Tuesday 8 July 2014: Head-swaying singer-songwriter and six-part harmonies enchant Bristol’s Colston Hall, and successfully brush off a Babylon-demanding heckler
onight’s venue, The Colston Hall in Bristol is a building of two halves: a gritty old town concert hall merged slightly awkwardly with a new, fancy, expensive copper-clad architect’s wet dream. Not that unlike the career of David Gray really – three albums of good old-fashioned (and largely under-appreciated) singer-songwriting merging at his ‘big moment’ (1998’s White Ladder) with polished beats and plaintive piano that set him on an entirely new trajectory.
Here we get a lovely mixture of the two. A perfectly weighted evening of new material, taken from this year’s return to form 10th album Mutineers, and road-worn classics for the White Ladder-philes. It’s worth mentioning at this point that the new album is fantastic. A sublime, optimistic charmer of a record that doles out majestic orchestral flourishes and subtle piano tinklings in equal measure. But would it a) translate into an equally immersive concert experience and b) keep all those come to hear Babylon happy?
Gray resolutely decided to give the new album enough room to breath this evening, and for those of us here to listen to a great ensemble band at the top of their game backing up a gravel-voiced, underrated singer-songwriter, we’re experiencing something of a masterclass.
All of the first six songs are from Mutineers, starting with Gulls, the last song on the album. Dark and melancholic, it immediately has the audience’s rapt attention as we move through Back In The World, As The Crow Flies and the album’s title track. We’re treated to all of Gray’s party pieces: huge towering choruses, foot stomping verses, manic harmonica playing and great cacophonous crescendos of noise. Then, at the perfect moment, the arrangements are broken down into sublime, simple vocal lines sung in places by Gray, his two female vocalists, and often the entire six-piece band.
Next we get ‘an average day inside the Gray brain’ on Beautiful Agony – for many the standout track on Mutineers – and he’s accompanied by soaring cello and feedback-laden e-bow guitar, swapping to ukulele on the Gallic-tinged Last Summer before finally offering up My Oh My and Sail Away to appease those who seem to have come just to hear White Ladder. Later in the gig he’ll encourage one particularly vocal audience, who had shouted “Play Babylon!” in every quiet moment, to “just please fuck off mate!” The crowd respond with applause and, as soon as the door closes behind the disgruntled heckler, Gray’s band launch straight into Babylon – a perfect music fan moment.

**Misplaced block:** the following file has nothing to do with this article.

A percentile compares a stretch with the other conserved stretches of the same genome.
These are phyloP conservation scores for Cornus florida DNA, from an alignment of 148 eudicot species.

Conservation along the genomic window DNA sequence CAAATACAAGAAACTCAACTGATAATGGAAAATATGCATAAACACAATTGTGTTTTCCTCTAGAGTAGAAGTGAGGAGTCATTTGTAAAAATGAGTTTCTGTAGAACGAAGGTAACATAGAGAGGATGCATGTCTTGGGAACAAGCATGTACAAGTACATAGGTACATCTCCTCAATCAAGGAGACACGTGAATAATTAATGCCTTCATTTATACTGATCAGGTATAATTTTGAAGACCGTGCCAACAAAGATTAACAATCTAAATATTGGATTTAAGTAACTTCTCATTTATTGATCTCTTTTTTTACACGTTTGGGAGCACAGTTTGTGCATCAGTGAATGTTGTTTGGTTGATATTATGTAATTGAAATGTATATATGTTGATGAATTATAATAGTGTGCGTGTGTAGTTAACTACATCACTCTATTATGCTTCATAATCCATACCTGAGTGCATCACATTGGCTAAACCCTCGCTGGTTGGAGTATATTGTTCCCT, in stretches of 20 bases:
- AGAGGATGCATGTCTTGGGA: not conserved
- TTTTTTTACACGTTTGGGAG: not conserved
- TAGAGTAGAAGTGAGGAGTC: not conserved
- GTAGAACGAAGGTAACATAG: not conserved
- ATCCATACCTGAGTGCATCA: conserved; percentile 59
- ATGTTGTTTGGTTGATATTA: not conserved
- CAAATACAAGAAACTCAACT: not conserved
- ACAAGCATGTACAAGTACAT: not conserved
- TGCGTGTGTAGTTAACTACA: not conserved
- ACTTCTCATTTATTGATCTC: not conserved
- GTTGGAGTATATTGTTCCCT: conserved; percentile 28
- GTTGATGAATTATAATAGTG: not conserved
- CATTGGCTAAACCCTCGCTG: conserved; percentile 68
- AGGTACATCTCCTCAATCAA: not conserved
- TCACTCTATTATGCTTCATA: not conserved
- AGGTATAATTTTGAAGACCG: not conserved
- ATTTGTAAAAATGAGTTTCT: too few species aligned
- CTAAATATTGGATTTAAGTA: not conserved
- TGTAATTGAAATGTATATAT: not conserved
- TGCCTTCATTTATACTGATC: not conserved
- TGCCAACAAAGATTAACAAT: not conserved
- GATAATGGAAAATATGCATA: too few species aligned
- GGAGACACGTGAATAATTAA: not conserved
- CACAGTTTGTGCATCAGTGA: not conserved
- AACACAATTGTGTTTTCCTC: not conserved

Alibi, from 2005’s Life In Slow Motion, takes on a raspy patina before the band launch into Nemesis – Draw The Line’s stand-out track – and in these surroundings it becomes an extraordinary ten-minute, transcendental hymn. It really is an amazing moment and Gray and his band are only just warming up. We get bowed cello and double bass on Ain’t No Love, powerful six-part harmonies on the jagged Cake And Eat It and more beautiful melodies on Snow In Vegas and Birds Of The High Arctic, before returning to more familiar ground with The One I Love and Please Forgive Me, where he jokes to “watch out for the bit at the end where my head goes all the way round.” It brings the house down and the band exit stage right.
Back out again for the encore to reverent silence and This Year’s Love, Shine (his ode to his beloved Pembrokeshire) and Fixative, then the classy ejection of the aforementioned heckler, before finally finishing with Babylon which sends Bristol’s middle class back to the suburbs very happy indeed.
We’d been treated to a proper singer-songwriter backed by a brilliant band, promoting possibly his best and most optimistic collection of songs. And, dare I say it, maybe Gray is now stepping into yet another defining period in an already long and varied career.
Words & Photography: Charlie Widdows